The cap 42 also includes an axially extending portion 98 that abuttingly engages the upper end of the housing. A radial inner portion 100 overlies the flange 92 of the closure ring while a radial outer portion 102 cooperates with the body extension flange 26. Means for securing the subassembly to the valve body is defined by a series of fasteners 106 circumferentially arranged around the valve and interconnecting the flanges 26 and 102 of the body extension and cap.
The handle 44 is secured to the upper portion of the stem 48 by means of a set screw 108. This connection ensures that rotation of the handle is effectively transmitted to the actuating stem for reciprocating motion of the diaphragm toward and away from the valve seat 20 as described above. An integral sleeve 110 extends axially downward from the handle for surrounding relation with the closure ring 40. The sleeve 110 serves a protective function limiting dirt and debris from entering the closure ring and interfering with the threaded regions 86, 88.
The subassembly as illustrated in FIG. 2 may be readily inserted into the recess 14 of the valve body. The sleeve 34 and recess shoulder 30 clampingly engage a peripheral portion of the composite diaphragm therebetween. The clamped arrangement defines a primary sealing region of the diaphragm valve. A backup or secondary seal member 120 is interposed between the actuating stem and sleeve. As is apparent, rotation of the handle axially advances or retracts the stem and central portion of the composite diaphragm toward and away from the valve seat. This structural arrangement provides positive diaphragm advancement and positive diaphragm retraction to insure precise open and closed positions.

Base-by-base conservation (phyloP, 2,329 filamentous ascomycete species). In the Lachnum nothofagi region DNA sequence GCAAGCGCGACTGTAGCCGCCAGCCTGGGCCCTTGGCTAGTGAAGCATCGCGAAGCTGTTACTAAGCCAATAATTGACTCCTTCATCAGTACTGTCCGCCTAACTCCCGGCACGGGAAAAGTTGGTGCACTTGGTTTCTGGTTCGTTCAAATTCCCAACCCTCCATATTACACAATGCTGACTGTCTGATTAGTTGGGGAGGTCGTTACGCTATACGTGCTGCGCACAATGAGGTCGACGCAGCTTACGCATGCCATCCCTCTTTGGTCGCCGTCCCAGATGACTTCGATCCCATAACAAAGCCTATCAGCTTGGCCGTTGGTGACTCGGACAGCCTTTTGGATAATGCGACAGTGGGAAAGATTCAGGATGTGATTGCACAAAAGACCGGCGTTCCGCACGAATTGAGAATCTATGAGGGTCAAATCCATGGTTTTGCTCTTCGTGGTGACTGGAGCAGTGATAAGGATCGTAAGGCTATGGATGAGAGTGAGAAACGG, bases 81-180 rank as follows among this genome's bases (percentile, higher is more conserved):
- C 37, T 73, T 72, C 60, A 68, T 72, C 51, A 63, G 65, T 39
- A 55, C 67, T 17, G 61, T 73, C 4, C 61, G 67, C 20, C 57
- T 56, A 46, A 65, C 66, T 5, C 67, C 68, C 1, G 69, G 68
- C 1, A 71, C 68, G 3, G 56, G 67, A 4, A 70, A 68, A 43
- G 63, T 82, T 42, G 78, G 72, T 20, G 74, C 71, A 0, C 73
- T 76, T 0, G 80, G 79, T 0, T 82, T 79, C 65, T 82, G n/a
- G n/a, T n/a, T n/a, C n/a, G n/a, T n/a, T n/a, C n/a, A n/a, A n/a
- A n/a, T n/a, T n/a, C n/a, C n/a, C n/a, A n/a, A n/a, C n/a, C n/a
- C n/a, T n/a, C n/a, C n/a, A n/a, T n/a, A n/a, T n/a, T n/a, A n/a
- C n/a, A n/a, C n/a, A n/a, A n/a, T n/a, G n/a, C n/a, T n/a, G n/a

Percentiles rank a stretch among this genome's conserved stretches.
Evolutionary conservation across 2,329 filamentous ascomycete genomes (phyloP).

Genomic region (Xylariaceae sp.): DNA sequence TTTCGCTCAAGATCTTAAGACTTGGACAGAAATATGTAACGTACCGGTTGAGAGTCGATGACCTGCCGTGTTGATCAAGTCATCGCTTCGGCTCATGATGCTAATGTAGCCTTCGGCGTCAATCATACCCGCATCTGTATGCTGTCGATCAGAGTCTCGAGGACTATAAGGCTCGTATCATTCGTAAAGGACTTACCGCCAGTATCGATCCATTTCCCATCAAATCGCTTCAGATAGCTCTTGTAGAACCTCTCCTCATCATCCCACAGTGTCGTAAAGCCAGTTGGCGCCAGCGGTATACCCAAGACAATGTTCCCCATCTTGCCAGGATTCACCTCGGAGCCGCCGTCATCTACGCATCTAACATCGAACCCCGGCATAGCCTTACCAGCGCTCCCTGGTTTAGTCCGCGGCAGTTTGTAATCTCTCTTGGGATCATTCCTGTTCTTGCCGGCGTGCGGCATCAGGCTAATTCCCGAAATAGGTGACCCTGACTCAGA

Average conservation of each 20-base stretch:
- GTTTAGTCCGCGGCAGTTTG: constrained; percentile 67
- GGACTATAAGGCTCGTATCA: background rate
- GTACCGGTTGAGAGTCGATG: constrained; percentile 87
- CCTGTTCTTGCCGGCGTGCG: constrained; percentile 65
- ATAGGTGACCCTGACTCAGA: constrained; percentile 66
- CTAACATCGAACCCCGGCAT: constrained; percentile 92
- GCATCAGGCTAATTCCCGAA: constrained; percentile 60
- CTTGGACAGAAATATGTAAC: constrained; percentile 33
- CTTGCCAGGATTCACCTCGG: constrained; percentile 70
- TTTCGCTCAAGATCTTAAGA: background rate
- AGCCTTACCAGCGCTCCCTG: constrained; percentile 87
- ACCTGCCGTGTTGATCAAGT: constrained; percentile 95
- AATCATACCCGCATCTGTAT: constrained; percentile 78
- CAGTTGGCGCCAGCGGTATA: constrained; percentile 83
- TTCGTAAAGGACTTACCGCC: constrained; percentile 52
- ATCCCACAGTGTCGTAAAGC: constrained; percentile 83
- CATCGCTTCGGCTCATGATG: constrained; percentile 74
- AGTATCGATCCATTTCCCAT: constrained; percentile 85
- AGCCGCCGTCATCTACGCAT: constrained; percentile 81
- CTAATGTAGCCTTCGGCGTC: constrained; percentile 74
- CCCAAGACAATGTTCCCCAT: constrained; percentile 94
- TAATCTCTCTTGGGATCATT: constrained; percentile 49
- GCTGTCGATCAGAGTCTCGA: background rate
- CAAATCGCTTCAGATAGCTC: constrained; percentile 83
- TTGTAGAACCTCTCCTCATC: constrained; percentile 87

As described above, the subassembly construction aids in maintenance and replacement of the diaphragm. Specifically, the valve body remains secured to the fluid system and the diaphragm subassembly is easily removed and inserted. Due to tolerance variations, it is important that some play remain in the subassembly to orient movement of the stem relative to the valve seat 20. Preferably, axial movement of the actuating stem will be precisely aligned with the center of the inlet passage so that the composite diaphragm will seat evenly on the valve seat. As is particularly noted in FIG. 3, a radial gap 122 is defined between the closure ring 40 and cap 42. The gap permits slight radial or lateral adjustment of the closure ring prior to final tightening of the fasteners so that the axis of the actuating stem is accurately aligned relative to the valve seat.
Turning now to FIG. 4, an alternate arrangement of the diaphragm valve is illustrated. For purposes of brevity and to facilitate an understanding relative to the embodiment of FIGS. 1-3, like terminology is used whereever possible to describe the elements of the alternate diaphragm valve A'. A valve body B' has an inlet 210 that selectively communicates with an outlet 212 through a recess 214. A valve seat 220 is defined at the intersection of the inlet with the recess and as described with reference to the FIGS. 1-3 embodiment, the inlet, outlet, recess, and valve seat are configured to enhance drainability of the valve.